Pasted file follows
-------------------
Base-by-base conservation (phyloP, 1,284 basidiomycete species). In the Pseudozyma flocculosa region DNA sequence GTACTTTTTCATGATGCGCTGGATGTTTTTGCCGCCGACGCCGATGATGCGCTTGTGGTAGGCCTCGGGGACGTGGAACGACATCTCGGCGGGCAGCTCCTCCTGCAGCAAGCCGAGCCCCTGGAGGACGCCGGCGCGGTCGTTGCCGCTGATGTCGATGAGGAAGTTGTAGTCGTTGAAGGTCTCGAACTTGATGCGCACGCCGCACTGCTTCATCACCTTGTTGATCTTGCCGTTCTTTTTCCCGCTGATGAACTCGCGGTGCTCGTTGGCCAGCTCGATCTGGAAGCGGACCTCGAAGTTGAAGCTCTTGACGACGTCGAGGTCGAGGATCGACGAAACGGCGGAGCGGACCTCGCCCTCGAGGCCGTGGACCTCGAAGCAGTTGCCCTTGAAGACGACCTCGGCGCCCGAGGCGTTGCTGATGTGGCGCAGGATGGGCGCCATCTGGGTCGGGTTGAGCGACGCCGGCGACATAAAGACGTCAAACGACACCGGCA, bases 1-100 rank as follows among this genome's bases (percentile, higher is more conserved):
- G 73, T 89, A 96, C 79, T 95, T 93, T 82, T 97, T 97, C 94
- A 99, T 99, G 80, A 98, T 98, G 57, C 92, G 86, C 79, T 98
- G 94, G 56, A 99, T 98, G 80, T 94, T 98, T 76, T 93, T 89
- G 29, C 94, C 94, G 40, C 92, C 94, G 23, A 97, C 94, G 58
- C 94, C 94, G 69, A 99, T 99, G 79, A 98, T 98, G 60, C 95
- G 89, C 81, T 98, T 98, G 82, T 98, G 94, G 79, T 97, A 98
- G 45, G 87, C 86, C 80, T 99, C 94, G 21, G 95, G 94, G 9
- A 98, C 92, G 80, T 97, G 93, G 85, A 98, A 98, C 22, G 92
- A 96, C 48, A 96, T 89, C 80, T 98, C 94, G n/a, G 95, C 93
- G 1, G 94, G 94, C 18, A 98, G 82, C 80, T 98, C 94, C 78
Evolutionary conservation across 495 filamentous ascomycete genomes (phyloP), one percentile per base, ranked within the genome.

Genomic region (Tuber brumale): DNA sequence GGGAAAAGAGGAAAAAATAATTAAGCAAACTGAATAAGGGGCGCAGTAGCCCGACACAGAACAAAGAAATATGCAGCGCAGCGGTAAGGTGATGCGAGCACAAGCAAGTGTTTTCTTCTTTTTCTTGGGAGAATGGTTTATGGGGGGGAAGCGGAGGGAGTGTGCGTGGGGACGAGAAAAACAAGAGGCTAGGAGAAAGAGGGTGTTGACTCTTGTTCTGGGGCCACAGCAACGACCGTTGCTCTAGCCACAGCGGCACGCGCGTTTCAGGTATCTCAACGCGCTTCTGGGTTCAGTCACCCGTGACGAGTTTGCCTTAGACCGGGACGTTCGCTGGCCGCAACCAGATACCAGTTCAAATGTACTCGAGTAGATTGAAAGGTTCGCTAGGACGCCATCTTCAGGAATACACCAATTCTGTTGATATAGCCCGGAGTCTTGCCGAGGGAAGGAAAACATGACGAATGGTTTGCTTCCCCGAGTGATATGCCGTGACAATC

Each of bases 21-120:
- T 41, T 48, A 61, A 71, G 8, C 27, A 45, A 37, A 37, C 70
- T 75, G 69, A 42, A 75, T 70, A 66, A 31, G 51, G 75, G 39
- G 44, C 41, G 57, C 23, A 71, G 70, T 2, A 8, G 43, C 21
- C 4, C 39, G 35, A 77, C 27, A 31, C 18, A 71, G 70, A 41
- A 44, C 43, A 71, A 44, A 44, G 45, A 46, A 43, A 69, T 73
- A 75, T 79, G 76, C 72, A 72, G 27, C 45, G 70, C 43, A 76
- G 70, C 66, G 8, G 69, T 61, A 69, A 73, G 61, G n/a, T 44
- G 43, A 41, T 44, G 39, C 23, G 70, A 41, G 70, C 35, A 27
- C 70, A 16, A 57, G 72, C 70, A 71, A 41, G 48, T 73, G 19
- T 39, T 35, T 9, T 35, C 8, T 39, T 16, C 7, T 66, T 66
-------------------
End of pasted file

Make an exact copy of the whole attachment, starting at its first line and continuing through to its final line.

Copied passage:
Base-by-base conservation (phyloP, 1,284 basidiomycete species). In the Pseudozyma flocculosa region DNA sequence GTACTTTTTCATGATGCGCTGGATGTTTTTGCCGCCGACGCCGATGATGCGCTTGTGGTAGGCCTCGGGGACGTGGAACGACATCTCGGCGGGCAGCTCCTCCTGCAGCAAGCCGAGCCCCTGGAGGACGCCGGCGCGGTCGTTGCCGCTGATGTCGATGAGGAAGTTGTAGTCGTTGAAGGTCTCGAACTTGATGCGCACGCCGCACTGCTTCATCACCTTGTTGATCTTGCCGTTCTTTTTCCCGCTGATGAACTCGCGGTGCTCGTTGGCCAGCTCGATCTGGAAGCGGACCTCGAAGTTGAAGCTCTTGACGACGTCGAGGTCGAGGATCGACGAAACGGCGGAGCGGACCTCGCCCTCGAGGCCGTGGACCTCGAAGCAGTTGCCCTTGAAGACGACCTCGGCGCCCGAGGCGTTGCTGATGTGGCGCAGGATGGGCGCCATCTGGGTCGGGTTGAGCGACGCCGGCGACATAAAGACGTCAAACGACACCGGCA, bases 1-100 rank as follows among this genome's bases (percentile, higher is more conserved):
- G 73, T 89, A 96, C 79, T 95, T 93, T 82, T 97, T 97, C 94
- A 99, T 99, G 80, A 98, T 98, G 57, C 92, G 86, C 79, T 98
- G 94, G 56, A 99, T 98, G 80, T 94, T 98, T 76, T 93, T 89
- G 29, C 94, C 94, G 40, C 92, C 94, G 23, A 97, C 94, G 58
- C 94, C 94, G 69, A 99, T 99, G 79, A 98, T 98, G 60, C 95
- G 89, C 81, T 98, T 98, G 82, T 98, G 94, G 79, T 97, A 98
- G 45, G 87, C 86, C 80, T 99, C 94, G 21, G 95, G 94, G 9
- A 98, C 92, G 80, T 97, G 93, G 85, A 98, A 98, C 22, G 92
- A 96, C 48, A 96, T 89, C 80, T 98, C 94, G n/a, G 95, C 93
- G 1, G 94, G 94, C 18, A 98, G 82, C 80, T 98, C 94, C 78
Evolutionary conservation across 495 filamentous ascomycete genomes (phyloP), one percentile per base, ranked within the genome.

Genomic region (Tuber brumale): DNA sequence GGGAAAAGAGGAAAAAATAATTAAGCAAACTGAATAAGGGGCGCAGTAGCCCGACACAGAACAAAGAAATATGCAGCGCAGCGGTAAGGTGATGCGAGCACAAGCAAGTGTTTTCTTCTTTTTCTTGGGAGAATGGTTTATGGGGGGGAAGCGGAGGGAGTGTGCGTGGGGACGAGAAAAACAAGAGGCTAGGAGAAAGAGGGTGTTGACTCTTGTTCTGGGGCCACAGCAACGACCGTTGCTCTAGCCACAGCGGCACGCGCGTTTCAGGTATCTCAACGCGCTTCTGGGTTCAGTCACCCGTGACGAGTTTGCCTTAGACCGGGACGTTCGCTGGCCGCAACCAGATACCAGTTCAAATGTACTCGAGTAGATTGAAAGGTTCGCTAGGACGCCATCTTCAGGAATACACCAATTCTGTTGATATAGCCCGGAGTCTTGCCGAGGGAAGGAAAACATGACGAATGGTTTGCTTCCCCGAGTGATATGCCGTGACAATC

Each of bases 21-120:
- T 41, T 48, A 61, A 71, G 8, C 27, A 45, A 37, A 37, C 70
- T 75, G 69, A 42, A 75, T 70, A 66, A 31, G 51, G 75, G 39
- G 44, C 41, G 57, C 23, A 71, G 70, T 2, A 8, G 43, C 21
- C 4, C 39, G 35, A 77, C 27, A 31, C 18, A 71, G 70, A 41
- A 44, C 43, A 71, A 44, A 44, G 45, A 46, A 43, A 69, T 73
- A 75, T 79, G 76, C 72, A 72, G 27, C 45, G 70, C 43, A 76
- G 70, C 66, G 8, G 69, T 61, A 69, A 73, G 61, G n/a, T 44
- G 43, A 41, T 44, G 39, C 23, G 70, A 41, G 70, C 35, A 27
- C 70, A 16, A 57, G 72, C 70, A 71, A 41, G 48, T 73, G 19
- T 39, T 35, T 9, T 35, C 8, T 39, T 16, C 7, T 66, T 66